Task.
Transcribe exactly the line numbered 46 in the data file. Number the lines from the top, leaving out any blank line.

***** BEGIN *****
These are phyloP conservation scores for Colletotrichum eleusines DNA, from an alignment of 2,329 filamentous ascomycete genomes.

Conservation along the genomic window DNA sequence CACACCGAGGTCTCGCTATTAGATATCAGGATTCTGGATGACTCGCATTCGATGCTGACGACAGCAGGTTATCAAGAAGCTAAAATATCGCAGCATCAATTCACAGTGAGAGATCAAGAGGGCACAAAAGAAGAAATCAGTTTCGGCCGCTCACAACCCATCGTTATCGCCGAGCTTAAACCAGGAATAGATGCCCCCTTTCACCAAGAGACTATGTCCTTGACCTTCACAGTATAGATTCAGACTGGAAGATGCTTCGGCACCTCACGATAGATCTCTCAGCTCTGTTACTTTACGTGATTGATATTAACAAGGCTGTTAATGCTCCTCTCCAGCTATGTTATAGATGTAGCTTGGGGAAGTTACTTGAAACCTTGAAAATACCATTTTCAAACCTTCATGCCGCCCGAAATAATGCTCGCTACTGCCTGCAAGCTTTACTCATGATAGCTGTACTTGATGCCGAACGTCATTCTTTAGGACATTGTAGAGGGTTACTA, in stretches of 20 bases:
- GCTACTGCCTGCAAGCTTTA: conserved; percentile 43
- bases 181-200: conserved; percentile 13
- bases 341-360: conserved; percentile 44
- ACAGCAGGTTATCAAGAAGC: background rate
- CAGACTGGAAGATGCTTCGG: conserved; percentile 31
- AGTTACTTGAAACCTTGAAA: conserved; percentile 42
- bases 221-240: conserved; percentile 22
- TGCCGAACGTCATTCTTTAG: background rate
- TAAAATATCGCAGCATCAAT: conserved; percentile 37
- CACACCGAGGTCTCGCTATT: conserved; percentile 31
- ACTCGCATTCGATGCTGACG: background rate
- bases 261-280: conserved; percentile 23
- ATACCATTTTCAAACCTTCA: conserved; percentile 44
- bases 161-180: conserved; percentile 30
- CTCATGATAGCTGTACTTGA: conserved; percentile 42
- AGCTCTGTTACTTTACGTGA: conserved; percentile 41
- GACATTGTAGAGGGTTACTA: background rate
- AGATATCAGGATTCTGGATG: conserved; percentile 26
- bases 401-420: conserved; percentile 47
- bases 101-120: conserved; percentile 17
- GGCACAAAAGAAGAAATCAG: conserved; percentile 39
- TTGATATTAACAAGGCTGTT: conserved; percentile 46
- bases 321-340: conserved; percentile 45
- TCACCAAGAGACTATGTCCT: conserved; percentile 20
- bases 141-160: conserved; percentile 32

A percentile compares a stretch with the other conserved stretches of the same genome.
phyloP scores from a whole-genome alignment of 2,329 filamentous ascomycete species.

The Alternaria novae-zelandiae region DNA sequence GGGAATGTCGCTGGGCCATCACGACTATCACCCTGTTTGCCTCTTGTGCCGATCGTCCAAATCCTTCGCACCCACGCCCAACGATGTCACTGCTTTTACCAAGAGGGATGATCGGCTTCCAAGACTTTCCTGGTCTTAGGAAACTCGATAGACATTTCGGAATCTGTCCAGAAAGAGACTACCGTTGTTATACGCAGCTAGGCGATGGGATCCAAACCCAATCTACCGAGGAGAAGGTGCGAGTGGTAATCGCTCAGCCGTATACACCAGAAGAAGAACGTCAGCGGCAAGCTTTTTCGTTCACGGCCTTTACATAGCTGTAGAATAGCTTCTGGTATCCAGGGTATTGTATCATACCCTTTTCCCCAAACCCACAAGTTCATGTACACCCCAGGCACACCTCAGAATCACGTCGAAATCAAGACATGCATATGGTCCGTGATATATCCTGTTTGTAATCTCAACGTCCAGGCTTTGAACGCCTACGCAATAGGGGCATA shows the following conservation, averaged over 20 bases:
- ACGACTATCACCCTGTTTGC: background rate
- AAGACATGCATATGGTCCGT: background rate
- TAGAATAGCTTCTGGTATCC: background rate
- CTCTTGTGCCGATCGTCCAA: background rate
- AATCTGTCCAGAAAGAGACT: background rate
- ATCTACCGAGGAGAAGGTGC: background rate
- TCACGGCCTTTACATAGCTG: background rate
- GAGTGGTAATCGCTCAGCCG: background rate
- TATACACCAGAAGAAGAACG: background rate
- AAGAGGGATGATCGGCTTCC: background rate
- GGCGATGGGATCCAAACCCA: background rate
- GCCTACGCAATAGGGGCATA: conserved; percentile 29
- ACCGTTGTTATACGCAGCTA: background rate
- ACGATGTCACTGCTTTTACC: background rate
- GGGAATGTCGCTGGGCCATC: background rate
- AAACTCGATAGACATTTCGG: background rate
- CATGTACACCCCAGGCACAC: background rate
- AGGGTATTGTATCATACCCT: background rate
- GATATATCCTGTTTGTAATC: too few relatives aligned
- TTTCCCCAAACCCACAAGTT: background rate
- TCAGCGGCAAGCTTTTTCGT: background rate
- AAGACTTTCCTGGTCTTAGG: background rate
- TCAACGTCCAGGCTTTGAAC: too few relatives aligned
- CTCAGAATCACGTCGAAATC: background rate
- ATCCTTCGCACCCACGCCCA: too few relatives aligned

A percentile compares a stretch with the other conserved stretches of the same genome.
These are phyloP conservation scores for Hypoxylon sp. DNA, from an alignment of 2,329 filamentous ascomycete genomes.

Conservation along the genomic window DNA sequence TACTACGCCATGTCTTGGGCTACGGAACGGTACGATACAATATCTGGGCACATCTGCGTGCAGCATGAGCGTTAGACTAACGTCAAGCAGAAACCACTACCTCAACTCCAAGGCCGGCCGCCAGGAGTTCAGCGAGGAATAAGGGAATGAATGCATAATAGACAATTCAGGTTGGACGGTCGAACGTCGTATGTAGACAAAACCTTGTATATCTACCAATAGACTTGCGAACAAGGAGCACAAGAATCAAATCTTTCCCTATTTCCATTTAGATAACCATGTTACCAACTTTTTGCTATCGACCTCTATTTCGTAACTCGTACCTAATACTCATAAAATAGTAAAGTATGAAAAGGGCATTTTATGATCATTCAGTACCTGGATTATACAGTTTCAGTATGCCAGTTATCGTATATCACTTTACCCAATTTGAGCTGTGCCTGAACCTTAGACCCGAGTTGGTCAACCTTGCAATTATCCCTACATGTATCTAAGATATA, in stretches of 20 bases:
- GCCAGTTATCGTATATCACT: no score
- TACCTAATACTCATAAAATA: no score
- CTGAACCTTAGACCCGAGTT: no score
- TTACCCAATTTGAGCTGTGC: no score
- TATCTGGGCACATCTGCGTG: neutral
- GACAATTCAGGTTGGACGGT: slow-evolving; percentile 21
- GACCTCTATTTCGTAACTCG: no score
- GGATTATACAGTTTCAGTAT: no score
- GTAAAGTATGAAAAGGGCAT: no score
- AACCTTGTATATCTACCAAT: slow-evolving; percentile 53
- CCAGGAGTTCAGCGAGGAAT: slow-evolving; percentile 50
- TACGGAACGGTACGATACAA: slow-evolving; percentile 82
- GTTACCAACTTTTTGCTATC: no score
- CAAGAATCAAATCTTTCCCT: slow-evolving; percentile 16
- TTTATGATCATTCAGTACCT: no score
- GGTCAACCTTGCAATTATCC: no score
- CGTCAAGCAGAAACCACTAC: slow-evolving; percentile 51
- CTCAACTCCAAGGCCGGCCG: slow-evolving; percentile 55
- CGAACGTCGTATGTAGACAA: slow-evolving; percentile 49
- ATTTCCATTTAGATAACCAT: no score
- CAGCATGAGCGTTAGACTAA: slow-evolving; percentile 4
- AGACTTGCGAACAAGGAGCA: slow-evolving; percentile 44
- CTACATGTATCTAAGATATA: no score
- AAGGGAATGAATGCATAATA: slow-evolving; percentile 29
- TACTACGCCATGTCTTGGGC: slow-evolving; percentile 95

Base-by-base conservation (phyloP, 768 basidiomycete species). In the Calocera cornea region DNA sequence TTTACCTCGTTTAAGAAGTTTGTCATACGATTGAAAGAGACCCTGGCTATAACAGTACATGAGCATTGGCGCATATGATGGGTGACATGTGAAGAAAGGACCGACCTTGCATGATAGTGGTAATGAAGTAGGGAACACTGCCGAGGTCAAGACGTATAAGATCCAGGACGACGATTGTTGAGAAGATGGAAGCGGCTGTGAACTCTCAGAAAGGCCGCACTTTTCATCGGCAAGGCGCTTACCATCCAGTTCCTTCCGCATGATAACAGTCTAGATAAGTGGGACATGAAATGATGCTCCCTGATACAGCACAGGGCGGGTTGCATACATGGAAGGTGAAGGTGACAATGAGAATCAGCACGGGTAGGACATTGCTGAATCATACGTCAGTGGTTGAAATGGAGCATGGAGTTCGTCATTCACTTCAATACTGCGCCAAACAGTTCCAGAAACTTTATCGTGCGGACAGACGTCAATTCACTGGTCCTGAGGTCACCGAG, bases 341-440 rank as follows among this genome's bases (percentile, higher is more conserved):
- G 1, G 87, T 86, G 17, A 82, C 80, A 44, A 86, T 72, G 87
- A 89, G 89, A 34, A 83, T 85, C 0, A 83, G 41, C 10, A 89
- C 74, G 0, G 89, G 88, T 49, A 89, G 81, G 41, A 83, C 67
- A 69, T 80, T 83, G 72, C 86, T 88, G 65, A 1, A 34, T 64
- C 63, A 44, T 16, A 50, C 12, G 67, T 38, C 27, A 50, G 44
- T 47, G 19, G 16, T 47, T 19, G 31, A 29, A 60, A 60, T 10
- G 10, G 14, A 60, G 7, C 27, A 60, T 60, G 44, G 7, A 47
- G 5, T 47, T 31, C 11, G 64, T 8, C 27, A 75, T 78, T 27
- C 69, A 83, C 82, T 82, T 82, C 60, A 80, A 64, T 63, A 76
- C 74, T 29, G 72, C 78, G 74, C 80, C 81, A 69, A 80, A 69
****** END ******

- AAACTCGATAGACATTTCGG: background rate